The merits of positive analysis
In last Friday’s issue of the News, Dianne Lake responded to an article I wrote in the Yale Economic Review on investment in Africa. Lake’s column (“Reinventing Colonialism,” Oct. 2) — which accused me of pioneering a “patronizing, neo-imperialist cliché” — suggested that my failure to take into account certain aspects of history and race theory regarding the African continent was not only “exploitative” but emblematic of a “fundamental failing in elite education” and in the field of economics
For the record, my article merely described the recent increase in investment on the African continent and why it has been appealing to certain individuals and corporations. It did not offer any normative judgments about whether this investment was a good or bad thing. It did not make any statement or suggestion about what does or doesn’t “validate” a country or continent’s existence. It did not imply that globalization unequivocally helped the people of Africa.
At Yale, the first thing taught in introductory economics is the distinction between the positive and normative approach. Positive economics describes things as they are; normative, as they ought to be. Economists, more often than not, deal with the positive approach. In many ways the positive informs the normative, but even if the positive is immoral or undesirable — as it can often be in the “dismal science” — that does not make it any less factual or valuable.
The column faulted me for not having published a different article asking different questions and reaching different conclusions. An article about present-day or future investment in Africa is not a history of colonialism nor a treatise about the ethical or moral character of capitalism. Those subjects deserve to be treated on their own terms and in a scope and from perspectives they merit. But to fault an author for not having addressed another topic, or for portraying the positive facts independent of a normative discussion is guilty of the weakest form of journalistic critique.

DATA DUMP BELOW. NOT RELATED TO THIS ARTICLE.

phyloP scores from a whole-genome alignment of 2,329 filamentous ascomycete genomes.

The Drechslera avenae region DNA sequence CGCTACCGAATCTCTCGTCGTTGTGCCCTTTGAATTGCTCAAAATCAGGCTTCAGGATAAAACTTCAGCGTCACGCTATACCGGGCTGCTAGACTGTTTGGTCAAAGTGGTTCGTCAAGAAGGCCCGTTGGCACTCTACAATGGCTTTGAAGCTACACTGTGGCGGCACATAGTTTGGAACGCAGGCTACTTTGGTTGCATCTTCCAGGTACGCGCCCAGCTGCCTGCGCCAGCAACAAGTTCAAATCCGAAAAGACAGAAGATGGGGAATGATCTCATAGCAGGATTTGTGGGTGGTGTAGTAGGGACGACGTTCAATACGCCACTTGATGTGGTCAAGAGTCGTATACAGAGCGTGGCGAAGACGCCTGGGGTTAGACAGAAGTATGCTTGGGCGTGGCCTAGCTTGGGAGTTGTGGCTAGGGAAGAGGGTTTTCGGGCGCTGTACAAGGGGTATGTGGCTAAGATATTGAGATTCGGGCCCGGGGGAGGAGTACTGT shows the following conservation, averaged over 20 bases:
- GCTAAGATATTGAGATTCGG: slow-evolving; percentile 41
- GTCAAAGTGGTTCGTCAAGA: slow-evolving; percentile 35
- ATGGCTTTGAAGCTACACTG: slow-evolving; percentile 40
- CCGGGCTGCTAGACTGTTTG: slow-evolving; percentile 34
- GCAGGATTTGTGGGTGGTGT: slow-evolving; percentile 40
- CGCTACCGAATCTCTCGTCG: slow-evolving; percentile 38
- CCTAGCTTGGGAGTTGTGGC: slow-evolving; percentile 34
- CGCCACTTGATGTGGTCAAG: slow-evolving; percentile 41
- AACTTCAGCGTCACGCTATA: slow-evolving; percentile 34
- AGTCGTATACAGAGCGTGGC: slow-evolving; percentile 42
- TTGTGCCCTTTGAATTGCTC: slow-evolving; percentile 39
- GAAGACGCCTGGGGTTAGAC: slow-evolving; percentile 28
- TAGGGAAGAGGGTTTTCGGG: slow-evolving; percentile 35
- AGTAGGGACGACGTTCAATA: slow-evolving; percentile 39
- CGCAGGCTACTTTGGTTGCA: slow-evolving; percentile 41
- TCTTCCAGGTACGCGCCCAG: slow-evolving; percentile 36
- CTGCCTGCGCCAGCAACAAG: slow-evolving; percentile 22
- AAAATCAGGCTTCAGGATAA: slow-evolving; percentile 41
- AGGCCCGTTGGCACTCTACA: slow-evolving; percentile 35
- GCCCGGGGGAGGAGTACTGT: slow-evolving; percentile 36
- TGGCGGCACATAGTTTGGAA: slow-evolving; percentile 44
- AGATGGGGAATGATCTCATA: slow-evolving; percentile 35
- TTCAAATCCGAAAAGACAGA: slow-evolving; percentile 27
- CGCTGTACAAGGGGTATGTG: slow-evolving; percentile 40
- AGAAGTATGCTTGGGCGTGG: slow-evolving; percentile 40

The writer is a sophomore in Berkeley College. He is a senior editor of the Yale Economic Review.
Don’t be cynical about early voting
James Barile’s article (“Connecticut to consider constitutional amendment,” Oct. 2) understates the power of early voting to enfranchise the politically removed. Though early voting may not increase turnout alone, it boosts turnout significantly when coupled with same-day registration or voting by mail. Early voting is important for college students, who may have midterms on the first Tuesday in November. And early voting is vital for low-income and minority voters, who rely disproportionately on early voting in states that offer it.
Early voting also affirms our belief that no one should be disenfranchised by circumstances beyond her control. This idea is central to expanded voting opportunity, and it lies at the heart of our nation’s constitution, which guarantees that the right to vote is not abridged on account of race, sex or ability to pay taxes. Eitan Hersh, a political scientist at Yale, states that early voting, at least now, does not “merit space in a constitution.” On the contrary, there is nowhere it belongs more.
This November, every voter in Connecticut should vote “Yes” on the Early Voting Amendment not only because it will make voting more convenient, reduce administrative costs and improve the accuracy of ballot counts. We should vote “Yes” for every person who cannot make it to the polls — those working non-salaried jobs without flexible hours, those who do not own cars, and those for whom the cost and logistics of childcare are a serious impediment to exercising a fundamental right. Vote “Yes” so that next November, they can vote, too.
The writer is a junior in Pierson College. He is the executive director of Democracy United.